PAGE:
"Miss Woodson, please be careful to treat the furniture carefully." Miriam asked submissively. She would never reprimand the Woodson children, she was very careful to speak quietly. Only a year before by another family she had gotten beaten and sent away for trying to tell a child to be nice to her sibling. After that the Woodsons had hesitantly taken her in, on the account that her husband would live in another place. He had found a job and a place to stay. They only saw each other on Friday evenings.
"You have no right to tell me what to do. If you say anything again I'll tell father, and I am almost completely certain you do not want me to do that!" Gwen laughed harshly and in triumph. Miriam bowed her head and nodded.
Later that evening, at the dinner table, Mr. Woodson was giving a remotely boring speech about a case he had won at his work. For he too owned a law firm. He was over all generous and glad that evening, so everyone was in good spirits. Of course Gwen had completely forgotten the event that had taken place earlier in the day, and had told her father nothing. Miriam sat on the floor in the kitchen, nibbling a slice of buttered toast she had made for her dinner. Jude lay asleep in her lap.
"Now Diane, I got this in the mail today and forgot to bring it to you." He said cheerfully as he handed his wife a letter.
Mrs. Woodson read the letter quickly. As she read it her face got brighter and brighter, she smiled widely and finally leaped out of her chair.
"It says here that my mom would like me to come to France with her. She said I deserve a break off from running this household. She asked me to bring one of the boys to help along the way..." Her smile was wide and her eyes looked mischievous and dashing.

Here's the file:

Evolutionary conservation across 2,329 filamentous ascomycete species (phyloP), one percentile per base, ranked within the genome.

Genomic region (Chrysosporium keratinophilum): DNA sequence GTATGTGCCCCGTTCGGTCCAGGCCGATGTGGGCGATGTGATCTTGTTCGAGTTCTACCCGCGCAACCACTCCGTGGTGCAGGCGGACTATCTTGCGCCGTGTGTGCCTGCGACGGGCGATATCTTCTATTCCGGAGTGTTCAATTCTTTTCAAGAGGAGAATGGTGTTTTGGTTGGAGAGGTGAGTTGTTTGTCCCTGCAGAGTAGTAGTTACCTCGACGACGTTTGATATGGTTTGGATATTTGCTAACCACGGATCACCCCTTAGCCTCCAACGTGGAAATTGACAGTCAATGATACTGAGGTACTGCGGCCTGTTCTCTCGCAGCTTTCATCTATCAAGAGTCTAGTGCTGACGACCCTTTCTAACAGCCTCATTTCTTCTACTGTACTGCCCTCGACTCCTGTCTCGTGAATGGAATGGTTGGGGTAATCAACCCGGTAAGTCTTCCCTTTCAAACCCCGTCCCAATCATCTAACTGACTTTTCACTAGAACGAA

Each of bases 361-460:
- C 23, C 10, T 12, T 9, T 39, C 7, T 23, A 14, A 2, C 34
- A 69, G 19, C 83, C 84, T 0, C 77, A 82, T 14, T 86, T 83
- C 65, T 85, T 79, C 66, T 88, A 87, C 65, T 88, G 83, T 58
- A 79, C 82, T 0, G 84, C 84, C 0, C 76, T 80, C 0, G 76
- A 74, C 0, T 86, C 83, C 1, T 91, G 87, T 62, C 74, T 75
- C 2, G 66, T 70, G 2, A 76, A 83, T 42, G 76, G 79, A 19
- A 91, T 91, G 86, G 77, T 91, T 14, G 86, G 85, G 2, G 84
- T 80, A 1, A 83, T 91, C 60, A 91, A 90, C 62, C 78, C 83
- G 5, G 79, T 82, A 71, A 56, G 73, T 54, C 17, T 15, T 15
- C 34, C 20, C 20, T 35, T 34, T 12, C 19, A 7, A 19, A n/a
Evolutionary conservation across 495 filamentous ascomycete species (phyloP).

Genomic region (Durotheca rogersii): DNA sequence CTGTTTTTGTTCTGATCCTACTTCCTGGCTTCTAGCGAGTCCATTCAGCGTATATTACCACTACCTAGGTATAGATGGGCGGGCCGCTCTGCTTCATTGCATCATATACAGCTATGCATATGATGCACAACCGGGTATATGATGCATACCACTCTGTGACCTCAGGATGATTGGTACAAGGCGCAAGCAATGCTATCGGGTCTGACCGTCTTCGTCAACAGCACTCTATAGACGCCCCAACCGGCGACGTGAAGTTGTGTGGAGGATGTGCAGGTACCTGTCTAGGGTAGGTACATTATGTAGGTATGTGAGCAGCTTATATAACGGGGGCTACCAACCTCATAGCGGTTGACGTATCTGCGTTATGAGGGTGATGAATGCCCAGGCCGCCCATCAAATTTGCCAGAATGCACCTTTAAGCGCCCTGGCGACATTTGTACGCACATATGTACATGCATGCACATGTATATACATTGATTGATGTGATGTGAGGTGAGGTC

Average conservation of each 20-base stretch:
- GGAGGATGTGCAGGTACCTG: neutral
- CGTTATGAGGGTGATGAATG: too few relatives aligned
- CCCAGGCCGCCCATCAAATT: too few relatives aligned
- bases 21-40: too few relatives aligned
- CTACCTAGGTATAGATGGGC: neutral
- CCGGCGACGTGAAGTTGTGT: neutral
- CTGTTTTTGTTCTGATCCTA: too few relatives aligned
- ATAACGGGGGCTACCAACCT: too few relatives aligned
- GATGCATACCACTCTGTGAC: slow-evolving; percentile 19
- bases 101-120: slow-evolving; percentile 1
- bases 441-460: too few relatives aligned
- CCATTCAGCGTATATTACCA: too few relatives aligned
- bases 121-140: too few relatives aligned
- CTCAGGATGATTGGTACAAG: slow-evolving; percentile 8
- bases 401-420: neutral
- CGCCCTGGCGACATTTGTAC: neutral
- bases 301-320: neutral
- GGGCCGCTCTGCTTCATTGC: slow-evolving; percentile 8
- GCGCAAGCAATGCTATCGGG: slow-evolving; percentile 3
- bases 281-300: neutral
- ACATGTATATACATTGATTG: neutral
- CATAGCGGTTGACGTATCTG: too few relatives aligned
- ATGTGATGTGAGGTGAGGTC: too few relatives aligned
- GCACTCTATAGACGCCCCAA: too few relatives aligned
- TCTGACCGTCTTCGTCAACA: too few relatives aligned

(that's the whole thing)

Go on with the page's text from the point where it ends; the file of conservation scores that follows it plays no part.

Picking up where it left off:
"Mom, why can't I come? I've always wanted to go to France! It has got fashion and sights, oh, mom. Please?" Gwen asked with all of the charm she could muster.
"Of course not young lady. Your Grandma only said one of the boys. I think Fred would be the best one. Is that alright with you Freddie dear?" Mrs. Woodson turned to the second oldest and most handsome of all of the boys.
"But mom! I'll be married soon! I'll have to stay in a semi-bland home and be one with a semi-bland man!" She snapped before 'Freddie dear' could answer.
"Are you trying to say something, Gwen?" Mr. Woodson injected into the conversation.
"Maybe I am!" She stood up and stomped off. She walked to her new room. Before she had to share one with one of her brothers. She was glad of having her own now, for she stuffed her face into her pillow and cried. She never had always loved John and now that was becoming more apparent to her. But he was in her life plan! Or more like her mother's life plan for her. She was stuck with him, and would be for the rest of her life.